In a filing with the Securities and Exchange Commission this week, AT&T said it expected to lose approximately 390,000 pay TV subscribers in its U-Verse and DirecTV units.
While that news certainly paints a grim picture for the future of traditional TV bundles, the filing also noted that the company added 300,000 subscribers to its DirecTV Now OTT streaming service.
The challenges facing AT&T are in some way emblematic of the subscription video business overall.
As AT&T noted in the filing: “The video net losses were driven by heightened competition in traditional pay TV markets and over-the-top services, hurricanes and our stricter credit standards.”
As the traditional bundle continues to increase in price, skinnier, cheaper streaming bundles are taking their place. For companies like AT&T and Dish, which sell both traditional and streaming bundles, this shift presents an incredible new opportunity, as well as fresh concerns.
On the one hand, any consumer with an internet connection is now a potential customer, and the lack of dedicated hardware means signing up is fast and easy. As AT&T noted in its filing, the number of customers signing up for its streaming service is now in the hundreds of thousands per quarter, making it a very real business.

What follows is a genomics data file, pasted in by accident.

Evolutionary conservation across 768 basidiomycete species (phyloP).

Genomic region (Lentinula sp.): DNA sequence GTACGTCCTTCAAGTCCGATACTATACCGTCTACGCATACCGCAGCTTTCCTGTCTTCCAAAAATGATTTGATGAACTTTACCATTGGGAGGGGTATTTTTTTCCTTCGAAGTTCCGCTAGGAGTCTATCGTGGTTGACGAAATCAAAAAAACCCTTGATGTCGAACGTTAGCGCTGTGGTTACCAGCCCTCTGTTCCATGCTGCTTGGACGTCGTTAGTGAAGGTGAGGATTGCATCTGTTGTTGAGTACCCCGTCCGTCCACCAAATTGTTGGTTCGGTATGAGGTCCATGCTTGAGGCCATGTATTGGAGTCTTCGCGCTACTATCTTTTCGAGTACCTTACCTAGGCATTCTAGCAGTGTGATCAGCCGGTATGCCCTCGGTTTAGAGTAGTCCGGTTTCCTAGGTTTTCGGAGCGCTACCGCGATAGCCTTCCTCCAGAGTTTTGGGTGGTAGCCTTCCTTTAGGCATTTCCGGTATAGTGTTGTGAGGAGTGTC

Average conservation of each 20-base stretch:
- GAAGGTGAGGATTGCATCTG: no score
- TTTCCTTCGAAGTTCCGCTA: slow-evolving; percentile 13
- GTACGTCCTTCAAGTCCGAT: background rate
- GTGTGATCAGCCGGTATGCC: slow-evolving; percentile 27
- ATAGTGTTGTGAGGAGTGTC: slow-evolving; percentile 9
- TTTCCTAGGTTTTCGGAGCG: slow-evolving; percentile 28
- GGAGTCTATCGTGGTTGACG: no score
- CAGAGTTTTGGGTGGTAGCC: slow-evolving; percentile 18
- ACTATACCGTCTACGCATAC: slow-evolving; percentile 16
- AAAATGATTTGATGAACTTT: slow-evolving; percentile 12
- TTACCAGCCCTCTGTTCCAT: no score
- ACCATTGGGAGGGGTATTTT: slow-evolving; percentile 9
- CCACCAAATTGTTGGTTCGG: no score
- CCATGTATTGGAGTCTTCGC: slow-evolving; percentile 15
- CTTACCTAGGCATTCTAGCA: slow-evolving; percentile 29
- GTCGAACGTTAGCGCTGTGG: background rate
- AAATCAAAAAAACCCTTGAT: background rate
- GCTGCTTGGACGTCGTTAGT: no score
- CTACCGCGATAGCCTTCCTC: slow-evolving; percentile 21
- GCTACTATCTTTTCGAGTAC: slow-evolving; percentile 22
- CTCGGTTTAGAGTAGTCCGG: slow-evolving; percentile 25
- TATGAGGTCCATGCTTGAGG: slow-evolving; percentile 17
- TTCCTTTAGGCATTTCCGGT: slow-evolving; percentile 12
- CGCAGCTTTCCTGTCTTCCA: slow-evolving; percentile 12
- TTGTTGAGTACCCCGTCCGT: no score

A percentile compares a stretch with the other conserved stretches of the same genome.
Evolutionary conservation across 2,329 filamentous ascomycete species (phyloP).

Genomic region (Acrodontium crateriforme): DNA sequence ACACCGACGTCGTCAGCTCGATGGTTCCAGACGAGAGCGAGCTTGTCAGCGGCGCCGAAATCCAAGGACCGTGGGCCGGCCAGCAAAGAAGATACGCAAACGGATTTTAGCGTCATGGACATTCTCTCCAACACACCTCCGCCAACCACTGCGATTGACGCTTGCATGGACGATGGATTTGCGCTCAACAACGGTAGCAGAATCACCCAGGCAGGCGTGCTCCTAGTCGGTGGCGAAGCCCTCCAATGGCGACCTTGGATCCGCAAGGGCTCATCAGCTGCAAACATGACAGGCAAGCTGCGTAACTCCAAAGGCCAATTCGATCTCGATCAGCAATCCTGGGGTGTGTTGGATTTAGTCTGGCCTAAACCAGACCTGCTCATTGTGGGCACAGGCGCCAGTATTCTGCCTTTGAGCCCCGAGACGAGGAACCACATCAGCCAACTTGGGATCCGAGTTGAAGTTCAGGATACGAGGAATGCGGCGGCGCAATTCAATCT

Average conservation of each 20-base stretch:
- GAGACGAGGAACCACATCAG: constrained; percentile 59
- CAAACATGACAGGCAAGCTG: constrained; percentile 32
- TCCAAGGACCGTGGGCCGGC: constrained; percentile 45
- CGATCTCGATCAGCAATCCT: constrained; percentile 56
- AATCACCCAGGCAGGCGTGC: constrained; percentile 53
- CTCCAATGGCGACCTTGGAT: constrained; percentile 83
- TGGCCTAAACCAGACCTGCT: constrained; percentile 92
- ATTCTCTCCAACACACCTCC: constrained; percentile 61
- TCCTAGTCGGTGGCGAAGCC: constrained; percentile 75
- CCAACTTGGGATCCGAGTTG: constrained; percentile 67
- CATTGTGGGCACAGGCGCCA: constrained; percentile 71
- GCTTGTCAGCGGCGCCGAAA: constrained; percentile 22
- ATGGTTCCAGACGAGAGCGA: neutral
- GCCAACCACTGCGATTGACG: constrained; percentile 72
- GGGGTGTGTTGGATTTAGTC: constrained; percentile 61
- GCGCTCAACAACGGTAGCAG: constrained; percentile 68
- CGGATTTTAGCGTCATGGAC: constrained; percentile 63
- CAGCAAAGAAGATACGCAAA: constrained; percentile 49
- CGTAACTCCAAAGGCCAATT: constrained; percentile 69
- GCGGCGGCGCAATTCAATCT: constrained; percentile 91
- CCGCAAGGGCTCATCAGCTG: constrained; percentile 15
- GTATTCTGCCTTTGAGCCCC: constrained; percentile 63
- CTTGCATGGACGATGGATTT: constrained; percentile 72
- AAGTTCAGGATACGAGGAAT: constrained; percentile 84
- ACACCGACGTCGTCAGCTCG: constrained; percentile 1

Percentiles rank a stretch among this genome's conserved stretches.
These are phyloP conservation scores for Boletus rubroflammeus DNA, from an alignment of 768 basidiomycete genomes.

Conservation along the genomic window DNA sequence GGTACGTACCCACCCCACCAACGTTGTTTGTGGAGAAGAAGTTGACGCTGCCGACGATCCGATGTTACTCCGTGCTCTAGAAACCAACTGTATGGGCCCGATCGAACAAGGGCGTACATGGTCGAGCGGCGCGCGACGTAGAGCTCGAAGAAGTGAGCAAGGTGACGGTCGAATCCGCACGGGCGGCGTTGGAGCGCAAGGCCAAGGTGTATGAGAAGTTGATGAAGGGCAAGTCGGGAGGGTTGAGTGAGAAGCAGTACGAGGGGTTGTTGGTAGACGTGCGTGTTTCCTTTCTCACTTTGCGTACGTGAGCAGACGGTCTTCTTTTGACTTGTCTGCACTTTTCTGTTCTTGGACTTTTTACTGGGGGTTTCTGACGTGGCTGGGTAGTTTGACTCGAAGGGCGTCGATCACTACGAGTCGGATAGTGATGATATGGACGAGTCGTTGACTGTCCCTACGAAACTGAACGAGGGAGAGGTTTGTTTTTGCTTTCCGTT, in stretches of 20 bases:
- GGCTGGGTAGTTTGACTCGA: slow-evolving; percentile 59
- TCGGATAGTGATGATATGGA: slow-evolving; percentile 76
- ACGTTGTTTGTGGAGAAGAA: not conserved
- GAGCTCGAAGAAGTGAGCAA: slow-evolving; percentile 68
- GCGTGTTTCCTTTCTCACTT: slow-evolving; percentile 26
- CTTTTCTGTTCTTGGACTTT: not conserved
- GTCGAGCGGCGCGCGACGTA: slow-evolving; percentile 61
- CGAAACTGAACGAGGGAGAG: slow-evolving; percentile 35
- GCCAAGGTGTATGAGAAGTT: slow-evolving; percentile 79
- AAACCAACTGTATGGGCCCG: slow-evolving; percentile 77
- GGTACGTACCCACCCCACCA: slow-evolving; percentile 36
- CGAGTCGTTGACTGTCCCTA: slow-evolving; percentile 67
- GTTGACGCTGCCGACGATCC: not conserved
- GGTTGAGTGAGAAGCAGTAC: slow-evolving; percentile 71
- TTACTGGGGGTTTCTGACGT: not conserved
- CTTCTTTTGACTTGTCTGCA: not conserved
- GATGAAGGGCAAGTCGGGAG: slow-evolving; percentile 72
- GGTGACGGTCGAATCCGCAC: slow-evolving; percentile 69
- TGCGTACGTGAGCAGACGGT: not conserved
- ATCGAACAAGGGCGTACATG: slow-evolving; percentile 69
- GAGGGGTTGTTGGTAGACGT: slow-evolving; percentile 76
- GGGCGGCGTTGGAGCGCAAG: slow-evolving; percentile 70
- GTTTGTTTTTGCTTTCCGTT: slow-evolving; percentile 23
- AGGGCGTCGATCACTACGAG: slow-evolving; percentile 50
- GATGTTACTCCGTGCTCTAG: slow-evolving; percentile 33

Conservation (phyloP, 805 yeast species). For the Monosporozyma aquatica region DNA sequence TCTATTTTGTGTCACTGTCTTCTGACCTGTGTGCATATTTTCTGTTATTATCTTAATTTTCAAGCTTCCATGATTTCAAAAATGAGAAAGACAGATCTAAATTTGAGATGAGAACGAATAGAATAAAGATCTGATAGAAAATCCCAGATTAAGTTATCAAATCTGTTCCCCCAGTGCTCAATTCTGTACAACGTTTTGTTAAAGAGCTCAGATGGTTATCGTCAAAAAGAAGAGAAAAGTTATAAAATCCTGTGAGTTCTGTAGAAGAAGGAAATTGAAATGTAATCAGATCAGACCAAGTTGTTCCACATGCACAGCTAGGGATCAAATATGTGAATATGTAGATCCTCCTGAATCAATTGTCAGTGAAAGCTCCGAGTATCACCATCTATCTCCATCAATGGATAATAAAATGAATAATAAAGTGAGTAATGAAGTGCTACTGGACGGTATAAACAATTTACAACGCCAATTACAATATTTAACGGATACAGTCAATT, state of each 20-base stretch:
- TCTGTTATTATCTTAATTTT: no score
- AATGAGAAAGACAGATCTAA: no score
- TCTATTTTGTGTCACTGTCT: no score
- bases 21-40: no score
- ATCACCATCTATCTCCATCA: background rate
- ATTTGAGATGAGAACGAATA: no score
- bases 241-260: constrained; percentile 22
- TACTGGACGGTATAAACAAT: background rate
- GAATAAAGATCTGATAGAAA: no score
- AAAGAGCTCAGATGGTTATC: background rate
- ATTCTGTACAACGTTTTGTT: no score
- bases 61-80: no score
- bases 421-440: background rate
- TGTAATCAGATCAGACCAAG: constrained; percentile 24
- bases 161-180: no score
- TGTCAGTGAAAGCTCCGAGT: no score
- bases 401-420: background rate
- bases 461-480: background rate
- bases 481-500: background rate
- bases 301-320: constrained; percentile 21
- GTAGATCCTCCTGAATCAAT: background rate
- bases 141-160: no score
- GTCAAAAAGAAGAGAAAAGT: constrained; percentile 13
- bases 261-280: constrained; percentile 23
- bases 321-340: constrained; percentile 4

On the other hand, these new services are much smaller, and therefore less lucrative than the bundles they replace.
In addition, the ease of signing up is matched by the ease of canceling the service, enabling consumers to shift to a different streaming bundle far more easily than they could if moving from satellite TV to cable, and the hardware change that would entail.
Still, as streaming bundles continue to rise, the opportunities they present may offset the short- and medium-term challenges. As cable companies continue to primarily invest in their dedicated regions, companies like AT&T and Dish, as well as new streaming services from Sony, Hulu and others, can attempt to gain a national footprint, perhaps giving them a leg up over companies that currently dominate the video marketplace.
As media buyers scour the OTT landscape looking for players with a national footprint and significant scale, these new bundles could fit that bill quite nicely.